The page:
Figure 1: Click on image to enlarge



Various radiological signs have been attributed to the appearance of pneumoperitoneum on the plain abdominal radiograph.  These include:


The falciform ligament sign

Rigler’s sign (Double bowel wall sign)

Triangles of air

The continuous diaphragm sign

The ‘football’ sign


The football sign, which is seen on supine abdominal radiographs, refers to a large oval radiolucency in the shape of an American style football (A rugby ball to the English!). The long axis of the “football” runs cephalo-caudad, with the blunted ends defined by the diaphragm and pelvic floor.


The oval radiolucency seen in the ‘football sign’ represents a massive pneumoperitoneum, which distends the peritoneal cavity. In the supine position, free air collects anterior to the abdominal viscera, producing a sharp interface with the parietal peritoneum and thereby creating the football shaped outline. The pneumoperitoneum may outline the falciform ligament (as in this case), which is seen as a faint linear opacity situated longitudinally within the right upper abdomen (from the right upper quadrant to the umbilical area).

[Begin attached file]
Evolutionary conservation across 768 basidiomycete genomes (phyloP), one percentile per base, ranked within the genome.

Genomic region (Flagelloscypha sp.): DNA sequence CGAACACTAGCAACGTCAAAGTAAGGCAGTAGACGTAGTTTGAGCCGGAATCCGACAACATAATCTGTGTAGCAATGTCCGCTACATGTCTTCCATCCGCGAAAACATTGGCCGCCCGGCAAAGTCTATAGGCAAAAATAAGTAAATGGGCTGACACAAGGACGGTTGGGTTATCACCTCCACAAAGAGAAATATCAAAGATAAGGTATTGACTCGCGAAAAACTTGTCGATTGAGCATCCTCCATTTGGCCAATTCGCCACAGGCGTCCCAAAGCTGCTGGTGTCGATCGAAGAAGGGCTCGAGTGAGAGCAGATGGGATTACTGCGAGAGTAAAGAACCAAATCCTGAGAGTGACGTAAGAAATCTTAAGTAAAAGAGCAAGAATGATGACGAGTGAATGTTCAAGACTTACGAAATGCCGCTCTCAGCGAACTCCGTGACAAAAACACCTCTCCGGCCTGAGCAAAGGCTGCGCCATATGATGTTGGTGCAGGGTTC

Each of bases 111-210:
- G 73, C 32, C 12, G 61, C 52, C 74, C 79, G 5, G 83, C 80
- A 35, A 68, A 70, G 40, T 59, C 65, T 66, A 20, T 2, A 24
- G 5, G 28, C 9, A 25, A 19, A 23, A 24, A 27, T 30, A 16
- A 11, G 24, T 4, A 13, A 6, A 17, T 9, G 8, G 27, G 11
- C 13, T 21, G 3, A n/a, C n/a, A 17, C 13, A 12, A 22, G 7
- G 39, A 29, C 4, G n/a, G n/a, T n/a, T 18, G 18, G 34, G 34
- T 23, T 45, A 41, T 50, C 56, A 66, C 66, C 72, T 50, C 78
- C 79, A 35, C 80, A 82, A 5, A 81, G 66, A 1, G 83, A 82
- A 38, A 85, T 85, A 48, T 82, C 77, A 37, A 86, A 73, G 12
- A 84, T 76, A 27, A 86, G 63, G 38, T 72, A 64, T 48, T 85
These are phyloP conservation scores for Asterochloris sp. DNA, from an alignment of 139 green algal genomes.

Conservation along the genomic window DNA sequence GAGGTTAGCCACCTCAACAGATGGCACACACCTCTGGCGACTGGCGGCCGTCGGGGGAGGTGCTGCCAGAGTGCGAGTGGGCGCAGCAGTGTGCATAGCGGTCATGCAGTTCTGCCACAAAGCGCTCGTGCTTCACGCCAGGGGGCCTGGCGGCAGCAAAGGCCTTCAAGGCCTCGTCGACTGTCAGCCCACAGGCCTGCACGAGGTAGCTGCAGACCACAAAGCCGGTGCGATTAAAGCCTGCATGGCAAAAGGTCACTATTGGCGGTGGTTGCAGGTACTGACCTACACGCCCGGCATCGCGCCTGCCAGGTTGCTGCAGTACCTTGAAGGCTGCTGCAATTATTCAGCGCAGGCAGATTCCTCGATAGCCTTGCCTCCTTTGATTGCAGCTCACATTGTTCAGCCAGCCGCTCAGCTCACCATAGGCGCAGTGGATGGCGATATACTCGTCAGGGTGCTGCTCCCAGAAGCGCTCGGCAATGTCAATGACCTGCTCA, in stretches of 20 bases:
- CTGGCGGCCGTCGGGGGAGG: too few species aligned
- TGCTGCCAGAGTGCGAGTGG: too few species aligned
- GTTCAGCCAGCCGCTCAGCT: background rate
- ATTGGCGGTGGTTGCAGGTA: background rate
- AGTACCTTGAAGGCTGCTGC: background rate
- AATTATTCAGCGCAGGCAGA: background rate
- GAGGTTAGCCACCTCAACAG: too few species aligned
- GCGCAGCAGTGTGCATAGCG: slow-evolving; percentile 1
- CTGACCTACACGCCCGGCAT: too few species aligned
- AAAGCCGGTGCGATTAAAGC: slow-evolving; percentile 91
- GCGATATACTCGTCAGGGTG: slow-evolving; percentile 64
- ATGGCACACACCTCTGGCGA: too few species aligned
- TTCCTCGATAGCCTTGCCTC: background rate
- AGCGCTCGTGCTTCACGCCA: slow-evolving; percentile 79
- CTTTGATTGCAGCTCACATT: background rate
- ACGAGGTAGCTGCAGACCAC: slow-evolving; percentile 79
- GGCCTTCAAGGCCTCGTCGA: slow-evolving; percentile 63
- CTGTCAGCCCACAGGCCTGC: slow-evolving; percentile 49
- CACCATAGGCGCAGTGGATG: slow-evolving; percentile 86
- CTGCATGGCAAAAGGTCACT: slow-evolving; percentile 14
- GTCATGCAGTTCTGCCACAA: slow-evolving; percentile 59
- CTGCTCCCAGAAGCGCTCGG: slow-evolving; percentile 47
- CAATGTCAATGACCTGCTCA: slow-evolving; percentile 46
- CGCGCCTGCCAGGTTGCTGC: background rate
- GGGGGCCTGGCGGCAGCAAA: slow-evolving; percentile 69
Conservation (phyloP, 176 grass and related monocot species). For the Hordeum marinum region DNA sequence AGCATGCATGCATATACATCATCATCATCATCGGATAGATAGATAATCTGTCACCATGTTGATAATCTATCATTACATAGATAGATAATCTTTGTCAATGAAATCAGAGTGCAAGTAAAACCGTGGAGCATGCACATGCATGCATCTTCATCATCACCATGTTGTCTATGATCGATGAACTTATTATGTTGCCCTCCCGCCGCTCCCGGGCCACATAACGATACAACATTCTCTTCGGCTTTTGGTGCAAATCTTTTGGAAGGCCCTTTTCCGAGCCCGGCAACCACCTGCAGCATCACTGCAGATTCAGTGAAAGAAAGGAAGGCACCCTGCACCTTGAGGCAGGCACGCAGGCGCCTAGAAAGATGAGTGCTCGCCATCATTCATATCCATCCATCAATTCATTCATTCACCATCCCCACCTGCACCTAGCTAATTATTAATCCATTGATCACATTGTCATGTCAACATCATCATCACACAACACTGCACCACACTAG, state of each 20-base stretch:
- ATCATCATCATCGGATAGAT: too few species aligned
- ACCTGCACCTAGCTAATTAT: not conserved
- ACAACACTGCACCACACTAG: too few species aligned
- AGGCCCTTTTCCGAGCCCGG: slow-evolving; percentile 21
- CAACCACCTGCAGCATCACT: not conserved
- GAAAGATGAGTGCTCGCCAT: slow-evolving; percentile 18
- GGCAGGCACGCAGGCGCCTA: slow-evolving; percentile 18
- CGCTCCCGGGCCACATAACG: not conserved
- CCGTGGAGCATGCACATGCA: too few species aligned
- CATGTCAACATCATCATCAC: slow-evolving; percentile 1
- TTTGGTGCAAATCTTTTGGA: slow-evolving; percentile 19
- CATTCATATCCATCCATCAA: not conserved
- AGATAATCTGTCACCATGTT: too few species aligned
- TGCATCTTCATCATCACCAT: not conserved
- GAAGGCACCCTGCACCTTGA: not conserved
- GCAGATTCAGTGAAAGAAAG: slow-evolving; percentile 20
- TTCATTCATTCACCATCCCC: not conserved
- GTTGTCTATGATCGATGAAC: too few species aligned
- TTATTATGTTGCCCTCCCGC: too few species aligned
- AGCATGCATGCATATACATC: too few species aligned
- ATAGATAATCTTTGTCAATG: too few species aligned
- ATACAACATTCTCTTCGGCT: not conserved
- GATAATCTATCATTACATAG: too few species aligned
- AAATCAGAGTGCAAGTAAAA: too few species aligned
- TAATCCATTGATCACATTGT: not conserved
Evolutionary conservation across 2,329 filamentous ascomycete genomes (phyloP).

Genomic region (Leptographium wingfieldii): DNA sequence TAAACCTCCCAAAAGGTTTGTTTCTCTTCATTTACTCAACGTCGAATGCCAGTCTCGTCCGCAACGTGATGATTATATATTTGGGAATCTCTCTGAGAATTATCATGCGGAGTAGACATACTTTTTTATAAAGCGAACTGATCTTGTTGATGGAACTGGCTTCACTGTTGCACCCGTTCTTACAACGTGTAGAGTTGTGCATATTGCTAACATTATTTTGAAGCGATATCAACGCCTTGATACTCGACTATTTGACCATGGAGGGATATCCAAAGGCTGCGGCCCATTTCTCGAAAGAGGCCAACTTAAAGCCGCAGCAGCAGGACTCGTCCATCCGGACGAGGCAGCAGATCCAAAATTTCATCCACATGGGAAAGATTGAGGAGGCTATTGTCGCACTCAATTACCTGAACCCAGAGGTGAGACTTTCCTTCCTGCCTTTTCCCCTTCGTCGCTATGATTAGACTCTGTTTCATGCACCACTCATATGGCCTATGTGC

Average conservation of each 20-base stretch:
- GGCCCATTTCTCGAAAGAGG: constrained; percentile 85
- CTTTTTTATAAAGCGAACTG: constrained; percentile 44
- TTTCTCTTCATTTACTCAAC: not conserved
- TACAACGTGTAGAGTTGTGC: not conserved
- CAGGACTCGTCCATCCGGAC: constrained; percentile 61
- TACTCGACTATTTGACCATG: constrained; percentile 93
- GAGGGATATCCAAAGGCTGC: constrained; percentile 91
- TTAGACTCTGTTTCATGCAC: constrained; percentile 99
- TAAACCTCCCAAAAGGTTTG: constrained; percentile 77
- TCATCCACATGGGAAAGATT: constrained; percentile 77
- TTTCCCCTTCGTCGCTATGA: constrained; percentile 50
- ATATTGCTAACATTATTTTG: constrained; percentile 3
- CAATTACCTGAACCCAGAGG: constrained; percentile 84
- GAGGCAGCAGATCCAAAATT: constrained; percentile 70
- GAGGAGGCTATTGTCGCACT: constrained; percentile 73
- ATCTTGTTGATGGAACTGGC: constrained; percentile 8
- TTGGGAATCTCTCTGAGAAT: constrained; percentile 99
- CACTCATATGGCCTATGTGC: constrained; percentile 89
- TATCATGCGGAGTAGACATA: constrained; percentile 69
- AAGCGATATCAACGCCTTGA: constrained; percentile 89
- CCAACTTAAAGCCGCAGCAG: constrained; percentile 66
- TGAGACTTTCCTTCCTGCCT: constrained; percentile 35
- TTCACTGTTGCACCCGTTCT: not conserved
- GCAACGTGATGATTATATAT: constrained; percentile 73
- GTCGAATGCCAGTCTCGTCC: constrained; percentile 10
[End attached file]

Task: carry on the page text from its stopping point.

The ‘football sign’ almost exclusively occurs in infants.  It is usually due to either spontaneous or iatrogenic perforation

Causes of pneumoperitoneum in neonates include;  necrotising enterocolitis (NEC), gastric perforation, bowel obstruction (For example from; malrotation with midgut volvulus, Hirschsprung disease or atresia), and sources of inflammation such as gastric or duodenal ulcers.



Image and text contributed and prepared by

Dr Ian Bickle, Department of Radiology, RIPAS Hospital, Brunei Darussalam.

All images are copyrighted and property of RIPAS Hospital.